Thus it is that the Tuskegee Experiment begins and it is up to you and the rest of the cadets to prove to the world what you can do. There are only thirteen of you, and your officers are all white; they are all eager not for the medals of a general, but for the opportunity to make history. They have a lot to prove and they are counting on you to prove that they were right to put their faith in you. They are not the only ones who are watching. Indeed, “The eyes of your country are on you,” and the “hopes of your people / rest on your shoulders.” It is a fearsome burden.   
   Days, weeks, and months of classwork and training go by and then you hear about the attack on Pearl Harbor and suddenly more is at stake. A lot more. You are eager to do your part and you follow the war news, and yet nothing happens. You wait and then, at last, the words that you have been waiting for, “Move Out,” are finally heard. You join four hundred of your fellow pilots from the 99th Fighter Squadron and get on a train bound for New York.
   Written in the second person using a series of poems, this truly special book shows readers what it was like to be a Tuskegee airman before, during, and after WWII. Readers will come to appreciate the challenges that faced African-Americans who wanted to be licensed pilots. They will read about the obstacles that were put in their way even when they wanted to serve their country during wartime. It is sobering to realize that these pilots, who did not lose a bomber in 200 of their 205 missions, and whose military records were exemplary, came home only to face racism and segregation.



Wednesday, September 6, 2017

Books of Hope: My Beautiful Birds

For the last few weeks I have felt as if the world really is struggling to stay 'upright.' Everywhere I look I see news about hurricanes and wildfires. My own beautiful valley has been shrouded by a fog of heavy, eye-burning, wildfire smoke that leaves me wheezing and exhausted. Then there are all the political conflicts that are disrupting people's lives all over the planet. In a way these are even worse than the challenges that Mother Nature tests us with because they are preventable, and the long-term effects of these kinds of events can last for decades.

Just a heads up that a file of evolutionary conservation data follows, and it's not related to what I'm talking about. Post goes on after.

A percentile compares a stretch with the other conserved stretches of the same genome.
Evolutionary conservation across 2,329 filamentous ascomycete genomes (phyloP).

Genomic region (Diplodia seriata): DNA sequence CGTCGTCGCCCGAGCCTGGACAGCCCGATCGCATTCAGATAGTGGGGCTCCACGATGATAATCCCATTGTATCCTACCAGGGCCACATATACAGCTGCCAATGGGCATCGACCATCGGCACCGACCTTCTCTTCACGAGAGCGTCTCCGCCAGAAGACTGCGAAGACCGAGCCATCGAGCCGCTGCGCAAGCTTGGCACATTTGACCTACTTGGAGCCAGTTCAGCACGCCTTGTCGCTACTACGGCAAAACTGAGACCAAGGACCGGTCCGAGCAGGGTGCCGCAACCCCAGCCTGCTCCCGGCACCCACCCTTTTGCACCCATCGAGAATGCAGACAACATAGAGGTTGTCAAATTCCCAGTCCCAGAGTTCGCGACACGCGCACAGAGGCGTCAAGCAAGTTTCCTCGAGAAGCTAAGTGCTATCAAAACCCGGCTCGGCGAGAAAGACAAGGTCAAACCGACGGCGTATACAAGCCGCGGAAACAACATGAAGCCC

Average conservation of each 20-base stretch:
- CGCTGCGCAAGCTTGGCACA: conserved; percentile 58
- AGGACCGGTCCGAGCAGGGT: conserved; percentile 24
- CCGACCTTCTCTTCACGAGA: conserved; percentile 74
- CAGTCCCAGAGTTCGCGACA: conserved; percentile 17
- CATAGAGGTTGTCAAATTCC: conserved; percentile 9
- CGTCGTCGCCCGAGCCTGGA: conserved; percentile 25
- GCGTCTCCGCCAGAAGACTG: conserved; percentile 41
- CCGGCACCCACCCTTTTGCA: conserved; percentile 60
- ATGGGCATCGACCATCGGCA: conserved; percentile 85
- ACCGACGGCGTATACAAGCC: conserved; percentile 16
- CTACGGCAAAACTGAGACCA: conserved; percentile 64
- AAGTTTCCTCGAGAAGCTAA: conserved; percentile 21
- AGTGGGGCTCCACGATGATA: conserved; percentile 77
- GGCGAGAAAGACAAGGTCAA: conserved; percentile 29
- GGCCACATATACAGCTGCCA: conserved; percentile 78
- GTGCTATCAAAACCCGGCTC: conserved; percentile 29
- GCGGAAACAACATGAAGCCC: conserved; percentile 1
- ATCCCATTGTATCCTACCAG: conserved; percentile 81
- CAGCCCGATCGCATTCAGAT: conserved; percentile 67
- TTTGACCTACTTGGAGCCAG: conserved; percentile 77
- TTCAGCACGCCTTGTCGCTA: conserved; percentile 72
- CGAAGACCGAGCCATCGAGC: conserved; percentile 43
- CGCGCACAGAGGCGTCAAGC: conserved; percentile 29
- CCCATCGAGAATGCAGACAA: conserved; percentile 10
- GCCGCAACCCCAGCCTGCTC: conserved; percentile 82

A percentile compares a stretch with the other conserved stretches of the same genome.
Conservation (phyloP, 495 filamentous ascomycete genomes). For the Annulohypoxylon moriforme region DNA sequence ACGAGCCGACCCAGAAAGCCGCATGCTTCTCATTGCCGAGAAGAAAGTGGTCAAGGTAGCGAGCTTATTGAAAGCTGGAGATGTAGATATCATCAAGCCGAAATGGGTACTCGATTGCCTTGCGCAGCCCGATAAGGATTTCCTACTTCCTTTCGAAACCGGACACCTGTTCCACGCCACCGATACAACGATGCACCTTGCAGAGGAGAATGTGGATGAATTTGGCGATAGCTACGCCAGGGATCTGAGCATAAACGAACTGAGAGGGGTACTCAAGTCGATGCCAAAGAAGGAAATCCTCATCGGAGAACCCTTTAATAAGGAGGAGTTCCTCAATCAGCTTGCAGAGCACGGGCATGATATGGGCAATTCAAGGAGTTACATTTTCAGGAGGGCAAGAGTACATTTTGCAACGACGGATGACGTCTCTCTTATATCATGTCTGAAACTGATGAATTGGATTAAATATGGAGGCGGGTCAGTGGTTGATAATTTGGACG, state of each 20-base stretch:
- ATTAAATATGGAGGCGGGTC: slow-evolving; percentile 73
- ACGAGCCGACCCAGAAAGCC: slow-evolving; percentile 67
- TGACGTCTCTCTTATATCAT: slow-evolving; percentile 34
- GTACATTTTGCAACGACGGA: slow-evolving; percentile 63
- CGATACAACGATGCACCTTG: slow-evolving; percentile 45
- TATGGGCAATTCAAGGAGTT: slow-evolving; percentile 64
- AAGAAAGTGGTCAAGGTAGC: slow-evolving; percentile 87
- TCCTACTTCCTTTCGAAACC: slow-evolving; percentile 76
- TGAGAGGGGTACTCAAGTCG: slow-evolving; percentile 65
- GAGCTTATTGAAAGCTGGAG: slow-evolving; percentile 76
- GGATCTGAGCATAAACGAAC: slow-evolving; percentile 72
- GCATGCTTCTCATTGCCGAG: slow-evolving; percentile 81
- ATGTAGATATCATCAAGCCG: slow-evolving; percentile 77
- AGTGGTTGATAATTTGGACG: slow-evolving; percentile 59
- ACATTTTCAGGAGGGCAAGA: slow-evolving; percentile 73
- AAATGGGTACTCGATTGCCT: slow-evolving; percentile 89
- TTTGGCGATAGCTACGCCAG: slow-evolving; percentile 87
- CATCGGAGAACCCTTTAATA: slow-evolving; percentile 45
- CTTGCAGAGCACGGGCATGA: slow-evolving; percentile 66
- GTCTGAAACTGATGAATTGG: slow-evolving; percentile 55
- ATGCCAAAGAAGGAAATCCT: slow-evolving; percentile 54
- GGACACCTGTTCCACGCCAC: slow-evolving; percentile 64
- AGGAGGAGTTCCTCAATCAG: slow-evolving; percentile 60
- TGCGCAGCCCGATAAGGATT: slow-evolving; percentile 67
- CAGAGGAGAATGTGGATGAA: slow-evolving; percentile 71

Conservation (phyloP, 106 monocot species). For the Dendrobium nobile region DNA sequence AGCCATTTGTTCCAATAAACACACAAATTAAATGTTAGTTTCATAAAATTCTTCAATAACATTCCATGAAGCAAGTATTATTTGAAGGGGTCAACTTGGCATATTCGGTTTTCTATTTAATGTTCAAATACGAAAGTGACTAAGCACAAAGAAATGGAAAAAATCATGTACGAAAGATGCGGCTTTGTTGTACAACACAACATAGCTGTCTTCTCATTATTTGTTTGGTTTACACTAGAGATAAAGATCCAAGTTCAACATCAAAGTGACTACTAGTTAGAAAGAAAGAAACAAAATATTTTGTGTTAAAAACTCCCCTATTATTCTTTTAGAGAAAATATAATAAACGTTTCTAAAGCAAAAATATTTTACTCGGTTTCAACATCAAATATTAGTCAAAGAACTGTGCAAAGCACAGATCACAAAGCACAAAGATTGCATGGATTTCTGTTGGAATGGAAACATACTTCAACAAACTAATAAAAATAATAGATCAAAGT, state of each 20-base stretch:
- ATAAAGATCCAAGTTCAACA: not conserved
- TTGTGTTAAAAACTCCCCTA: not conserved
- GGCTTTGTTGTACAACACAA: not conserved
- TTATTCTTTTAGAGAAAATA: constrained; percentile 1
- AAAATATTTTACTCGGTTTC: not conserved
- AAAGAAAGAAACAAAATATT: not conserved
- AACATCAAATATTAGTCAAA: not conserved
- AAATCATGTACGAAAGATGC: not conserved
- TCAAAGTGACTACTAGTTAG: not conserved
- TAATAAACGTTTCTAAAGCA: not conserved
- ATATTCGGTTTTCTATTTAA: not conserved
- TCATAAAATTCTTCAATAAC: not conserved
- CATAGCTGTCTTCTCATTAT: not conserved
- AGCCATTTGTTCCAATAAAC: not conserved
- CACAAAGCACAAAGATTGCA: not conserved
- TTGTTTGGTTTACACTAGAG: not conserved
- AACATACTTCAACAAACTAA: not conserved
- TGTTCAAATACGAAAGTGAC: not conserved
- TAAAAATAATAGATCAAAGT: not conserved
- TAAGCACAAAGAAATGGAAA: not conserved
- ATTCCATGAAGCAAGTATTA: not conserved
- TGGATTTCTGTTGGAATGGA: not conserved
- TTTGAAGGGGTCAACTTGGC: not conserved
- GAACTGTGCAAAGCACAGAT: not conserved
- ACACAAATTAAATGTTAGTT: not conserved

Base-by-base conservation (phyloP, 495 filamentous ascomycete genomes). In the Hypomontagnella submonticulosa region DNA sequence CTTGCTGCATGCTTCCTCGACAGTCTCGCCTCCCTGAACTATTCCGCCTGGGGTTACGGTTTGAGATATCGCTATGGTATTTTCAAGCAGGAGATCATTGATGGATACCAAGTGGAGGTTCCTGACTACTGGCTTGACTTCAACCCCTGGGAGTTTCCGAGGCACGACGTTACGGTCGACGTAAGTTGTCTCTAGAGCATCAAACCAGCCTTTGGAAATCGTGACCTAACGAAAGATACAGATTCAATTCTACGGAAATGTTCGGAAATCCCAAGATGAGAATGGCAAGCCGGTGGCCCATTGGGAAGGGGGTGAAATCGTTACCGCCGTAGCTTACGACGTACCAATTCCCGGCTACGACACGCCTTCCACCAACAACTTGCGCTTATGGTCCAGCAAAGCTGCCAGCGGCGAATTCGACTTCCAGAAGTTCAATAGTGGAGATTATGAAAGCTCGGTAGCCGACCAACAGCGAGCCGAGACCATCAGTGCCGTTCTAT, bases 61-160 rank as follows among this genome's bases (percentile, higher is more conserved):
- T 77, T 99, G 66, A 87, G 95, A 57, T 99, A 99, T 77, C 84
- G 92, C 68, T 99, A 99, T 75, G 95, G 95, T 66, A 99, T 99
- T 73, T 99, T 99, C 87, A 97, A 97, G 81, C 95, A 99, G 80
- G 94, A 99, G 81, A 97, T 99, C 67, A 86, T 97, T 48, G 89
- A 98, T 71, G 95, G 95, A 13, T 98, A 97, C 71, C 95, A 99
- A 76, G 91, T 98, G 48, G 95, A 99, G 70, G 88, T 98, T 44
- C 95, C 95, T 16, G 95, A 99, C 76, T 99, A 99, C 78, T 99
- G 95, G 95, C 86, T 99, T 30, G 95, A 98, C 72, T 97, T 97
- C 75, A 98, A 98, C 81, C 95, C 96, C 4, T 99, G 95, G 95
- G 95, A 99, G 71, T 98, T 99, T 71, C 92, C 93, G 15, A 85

What is happening in Syria is a perfect example of these man-made disasters. Today I bring you a book about a little boy who loses everything he holds dear when his home is destroyed and he becomes a refugee.

My Beautiful BirdsMy Beautiful Birds
Suzanne Del Rizzo
Picture Book
For ages 5 to 7
Pajama Press, 2017, 978-1-77278-010-9
When their town is bombed and starts to burn, Sami and his family have no choice but to leave. War has destroyed their home and now they are refugees carrying all that they own on their backs and in their arms. Sami is brokenhearted not just because he has lost his home, but also because he has lost the pet pigeons he loved and cared for. Sami’s father reassures his son that the pigeons “escaped too.” His words gives Sami a little comfort.
   Sami and his family members walk for several days until they finally come to a refugee camp. Here at last they will be safe. They are given a tent to live in, and it is not long before Father plants a garden, Mother starts cooking meals, and the camp’s children start attending a school that is set up for them. Just like before, the children sing songs, they do math, they play soccer, and they paint pictures, but Sami cannot enjoy doing any of these things. He is too broken-hearted about the loss of his home and his birds.
   One day Sami is lying on the roof of a building looking up at the sky and daydreaming when four birds arrive. They are refugees in the desert, just like Sami.
   When you live in a peaceful place where there is no war or conflict, it is hard to imagine what it is like to lose everything. It is hard to imagine what it is like to be a refugee. Unfortunately, today more people have been displaced by conflict and natural disasters than ever before.